levonorgestrel-ethinyl estradiol Tablets Contraceptive: Uses, Side Effects Dose, Precaution, Warnings, Interaction
Brand name (S): LYBREL, and AMETHYST
Generic name (S): levonorgestrel-ethinyl estrad
The use of this hormonal drug combination is recommended for the goal of preventing pregnancy. It contains two active hormones, one of which is a progestin called levonorgestrel, while the other is an estrogen called ethinyl estradiol. Oral contraceptives are effective not only in preventing pregnancy but also in regulating menstrual cycles, reducing the severity of menstrual cramps and heavy bleeding, lowering the chance of developing ovarian cysts, and even treating acne. It is very important to keep in mind that This medication offers no defense against the transmission of sexually transmitted diseases. like chlamydia, gonorrhea, or HIV.
The following are the instructions for the administration of the oral medication levonorgestrel-ethinyl estradiol:
Before beginning usage of this medicine and whenever you get a refill, it is in your best interest to perform a careful and comprehensive reading of the Patient Information Leaflet that was provided to you by your pharmacist. The information included in the leaflet is very important in terms of the time of pill ingestion as well as the required procedures that should be followed in the event that a dosage is missed. In the event that any questions arise, we ask that you please refer them to your physician or pharmacist.
You should take this medicine orally, in line with the directions provided by your doctor, on an everyday basis, as a general rule. Pick a time of day that will be convenient for you to keep in mind, and then make sure that you are consistent by taking your medication at the exact same time every day.
It is of the highest significance to maintain complete compliance with the dosage and administration schedule that your doctor has advised for this medicine. Follow the directions on the box to determine which tablet should be taken first, start taking the medication starting with the pill that is located at the beginning of the package, and continue taking the tablets in the correct order. A missed pill, starting a new pack of birth control pills late, or taking a tablet at a different time of day than normal may all increase the likelihood that you will get pregnant. To reduce this possibility, you should adhere as closely as possible to your prescribed regimen.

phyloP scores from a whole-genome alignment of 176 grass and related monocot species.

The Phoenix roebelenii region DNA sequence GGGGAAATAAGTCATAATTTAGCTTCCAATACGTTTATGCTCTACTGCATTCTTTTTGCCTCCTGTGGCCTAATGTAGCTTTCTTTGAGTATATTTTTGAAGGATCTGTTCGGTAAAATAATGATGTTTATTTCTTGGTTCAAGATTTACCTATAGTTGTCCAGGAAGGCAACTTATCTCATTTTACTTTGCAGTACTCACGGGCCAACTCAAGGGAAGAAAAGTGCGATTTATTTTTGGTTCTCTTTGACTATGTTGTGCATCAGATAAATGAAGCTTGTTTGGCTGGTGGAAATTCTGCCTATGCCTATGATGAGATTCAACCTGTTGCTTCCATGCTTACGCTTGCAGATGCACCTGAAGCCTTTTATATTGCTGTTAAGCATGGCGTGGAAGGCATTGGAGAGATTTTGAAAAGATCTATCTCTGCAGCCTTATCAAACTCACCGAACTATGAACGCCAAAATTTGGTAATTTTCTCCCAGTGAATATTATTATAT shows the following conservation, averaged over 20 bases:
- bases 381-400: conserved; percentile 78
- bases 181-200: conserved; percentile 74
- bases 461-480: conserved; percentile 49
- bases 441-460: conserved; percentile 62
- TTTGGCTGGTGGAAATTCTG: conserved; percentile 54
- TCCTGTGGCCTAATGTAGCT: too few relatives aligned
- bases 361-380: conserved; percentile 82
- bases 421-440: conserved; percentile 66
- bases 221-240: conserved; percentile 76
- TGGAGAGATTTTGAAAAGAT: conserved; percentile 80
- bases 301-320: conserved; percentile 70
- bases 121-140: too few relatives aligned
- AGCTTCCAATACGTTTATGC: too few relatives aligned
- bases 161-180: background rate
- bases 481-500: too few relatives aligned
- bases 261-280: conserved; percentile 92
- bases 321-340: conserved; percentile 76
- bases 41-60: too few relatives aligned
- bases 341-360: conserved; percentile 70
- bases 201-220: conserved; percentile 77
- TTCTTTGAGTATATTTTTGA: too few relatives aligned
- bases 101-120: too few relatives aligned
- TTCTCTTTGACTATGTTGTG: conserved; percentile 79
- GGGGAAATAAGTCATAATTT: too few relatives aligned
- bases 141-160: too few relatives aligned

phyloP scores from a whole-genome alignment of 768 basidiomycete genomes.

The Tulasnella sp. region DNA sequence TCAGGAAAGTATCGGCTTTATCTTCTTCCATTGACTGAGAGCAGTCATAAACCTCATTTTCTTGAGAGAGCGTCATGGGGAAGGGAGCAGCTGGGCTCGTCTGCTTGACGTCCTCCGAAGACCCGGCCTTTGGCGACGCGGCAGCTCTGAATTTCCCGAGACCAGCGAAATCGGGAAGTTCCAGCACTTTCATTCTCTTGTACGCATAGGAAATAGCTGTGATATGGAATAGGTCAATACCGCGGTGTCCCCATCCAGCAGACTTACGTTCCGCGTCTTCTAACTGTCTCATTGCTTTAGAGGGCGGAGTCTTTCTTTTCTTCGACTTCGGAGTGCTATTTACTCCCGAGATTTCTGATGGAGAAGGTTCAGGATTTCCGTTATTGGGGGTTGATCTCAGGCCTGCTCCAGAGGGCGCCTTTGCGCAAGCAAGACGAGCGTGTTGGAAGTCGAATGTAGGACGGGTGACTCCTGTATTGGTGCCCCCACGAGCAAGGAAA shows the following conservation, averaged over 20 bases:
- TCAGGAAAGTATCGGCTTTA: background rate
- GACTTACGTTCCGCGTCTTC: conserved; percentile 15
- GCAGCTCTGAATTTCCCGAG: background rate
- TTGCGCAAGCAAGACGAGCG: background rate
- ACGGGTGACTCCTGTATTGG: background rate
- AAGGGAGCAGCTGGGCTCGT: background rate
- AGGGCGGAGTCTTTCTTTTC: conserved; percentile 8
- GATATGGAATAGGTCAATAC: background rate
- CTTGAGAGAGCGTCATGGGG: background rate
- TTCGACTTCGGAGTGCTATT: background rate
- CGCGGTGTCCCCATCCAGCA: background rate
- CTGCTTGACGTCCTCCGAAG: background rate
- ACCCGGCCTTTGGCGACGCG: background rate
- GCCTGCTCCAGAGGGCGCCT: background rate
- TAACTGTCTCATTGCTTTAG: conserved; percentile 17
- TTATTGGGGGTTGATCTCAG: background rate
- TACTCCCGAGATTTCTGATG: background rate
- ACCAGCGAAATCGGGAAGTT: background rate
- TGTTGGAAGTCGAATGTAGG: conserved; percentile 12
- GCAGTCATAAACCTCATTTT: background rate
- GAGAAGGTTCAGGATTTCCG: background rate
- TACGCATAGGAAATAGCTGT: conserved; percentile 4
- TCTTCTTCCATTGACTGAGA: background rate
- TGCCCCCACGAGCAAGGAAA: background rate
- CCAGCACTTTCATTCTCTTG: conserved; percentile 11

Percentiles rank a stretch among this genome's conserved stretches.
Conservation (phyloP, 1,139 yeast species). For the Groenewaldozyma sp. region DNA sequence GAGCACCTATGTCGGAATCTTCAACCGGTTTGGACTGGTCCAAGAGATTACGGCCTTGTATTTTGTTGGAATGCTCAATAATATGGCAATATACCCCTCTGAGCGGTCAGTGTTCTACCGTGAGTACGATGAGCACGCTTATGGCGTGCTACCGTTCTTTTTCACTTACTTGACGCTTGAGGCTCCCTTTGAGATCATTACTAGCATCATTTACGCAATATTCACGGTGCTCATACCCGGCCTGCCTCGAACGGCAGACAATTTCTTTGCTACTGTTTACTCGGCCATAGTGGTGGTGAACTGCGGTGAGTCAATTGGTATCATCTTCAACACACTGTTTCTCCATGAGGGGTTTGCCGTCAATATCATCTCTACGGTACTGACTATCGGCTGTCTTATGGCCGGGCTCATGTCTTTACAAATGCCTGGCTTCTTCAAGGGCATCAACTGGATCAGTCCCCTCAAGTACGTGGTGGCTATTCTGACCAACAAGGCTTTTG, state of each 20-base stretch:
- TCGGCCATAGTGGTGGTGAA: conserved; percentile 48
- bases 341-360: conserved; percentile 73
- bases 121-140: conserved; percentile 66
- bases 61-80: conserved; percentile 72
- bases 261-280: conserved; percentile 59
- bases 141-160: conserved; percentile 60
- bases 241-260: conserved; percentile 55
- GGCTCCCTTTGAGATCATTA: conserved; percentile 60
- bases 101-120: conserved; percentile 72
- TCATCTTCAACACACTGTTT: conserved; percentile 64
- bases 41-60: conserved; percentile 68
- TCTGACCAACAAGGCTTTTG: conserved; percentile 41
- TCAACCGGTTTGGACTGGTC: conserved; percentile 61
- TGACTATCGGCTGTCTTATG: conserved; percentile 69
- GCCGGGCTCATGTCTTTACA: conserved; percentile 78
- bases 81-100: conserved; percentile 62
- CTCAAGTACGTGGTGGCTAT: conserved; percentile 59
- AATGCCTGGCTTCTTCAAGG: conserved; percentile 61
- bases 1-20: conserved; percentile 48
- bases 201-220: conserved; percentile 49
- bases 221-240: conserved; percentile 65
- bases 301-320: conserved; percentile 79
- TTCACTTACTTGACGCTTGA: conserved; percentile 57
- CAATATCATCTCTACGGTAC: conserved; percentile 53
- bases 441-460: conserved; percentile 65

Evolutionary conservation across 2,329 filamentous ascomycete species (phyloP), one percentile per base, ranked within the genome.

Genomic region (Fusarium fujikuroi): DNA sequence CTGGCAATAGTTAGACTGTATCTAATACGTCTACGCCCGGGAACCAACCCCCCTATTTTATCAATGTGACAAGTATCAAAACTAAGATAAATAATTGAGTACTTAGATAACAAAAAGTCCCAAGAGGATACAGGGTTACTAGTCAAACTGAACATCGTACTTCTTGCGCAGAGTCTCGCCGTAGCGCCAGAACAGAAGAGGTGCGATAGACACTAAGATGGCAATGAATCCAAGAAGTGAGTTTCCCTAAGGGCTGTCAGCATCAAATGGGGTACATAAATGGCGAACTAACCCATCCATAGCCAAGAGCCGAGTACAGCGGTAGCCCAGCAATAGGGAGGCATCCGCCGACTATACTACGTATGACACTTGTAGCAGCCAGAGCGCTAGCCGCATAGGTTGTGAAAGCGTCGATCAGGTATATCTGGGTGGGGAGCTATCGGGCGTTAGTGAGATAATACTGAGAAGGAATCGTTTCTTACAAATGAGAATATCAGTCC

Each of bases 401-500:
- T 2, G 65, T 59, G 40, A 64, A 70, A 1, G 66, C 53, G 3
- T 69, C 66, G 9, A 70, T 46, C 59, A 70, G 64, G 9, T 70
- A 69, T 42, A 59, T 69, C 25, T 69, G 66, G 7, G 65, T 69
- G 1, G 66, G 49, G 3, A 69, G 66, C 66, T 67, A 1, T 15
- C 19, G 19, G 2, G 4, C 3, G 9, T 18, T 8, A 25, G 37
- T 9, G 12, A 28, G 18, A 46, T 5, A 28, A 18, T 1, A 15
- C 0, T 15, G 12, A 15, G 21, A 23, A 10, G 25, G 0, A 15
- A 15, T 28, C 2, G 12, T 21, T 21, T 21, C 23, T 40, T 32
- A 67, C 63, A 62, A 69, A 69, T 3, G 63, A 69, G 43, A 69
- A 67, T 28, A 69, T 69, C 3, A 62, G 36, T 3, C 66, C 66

It may be helpful to take the medicine either after your evening meal or just before bed if you are experiencing stomach pain or nausea as a side effect of taking the medication. You may, as another option, choose a different time of day that is more suited to your capacity for memory, such as early in the morning. Most important is having a consistent daily routine.
routine, with a minimum of 24 hours between each dosage that you take, regardless of the dosing regimen that you choose to follow.
Please refer to the “What to Do if You Miss Tablets” page for more instructions. part of the Patient Information Leaflet if you suffer nausea, vomiting, or diarrhea within four hours after taking your pill. This section is located at the back of the leaflet. Because nausea, vomiting, or diarrhea may compromise the efficacy of the pill, it is important to ensure that you take it exactly as directed, as if you had missed your previous dosage.
Your pill pack includes a total of 28 tablets, each of which contains the actual medicine that you need to take. You should take one active tablet, which includes hormones, once per day for a total of 28 consecutive days without missing a dose. After you have finished the final tablet in the pack you are currently using, you should start a new pack on the day after you have finished the previous pack. There is not to be any time in between packets, and there are not to be any “reminder” pills, which are just placebo tablets and do not contain any active medicine. Knowing this is crucial. that the majority of women who use this drug do not have regular menstrual cycles. It is essential that you continue with the regular use of your medication as scheduled even if you have any light bleeding or spotting. In these kinds of situations, it is very important.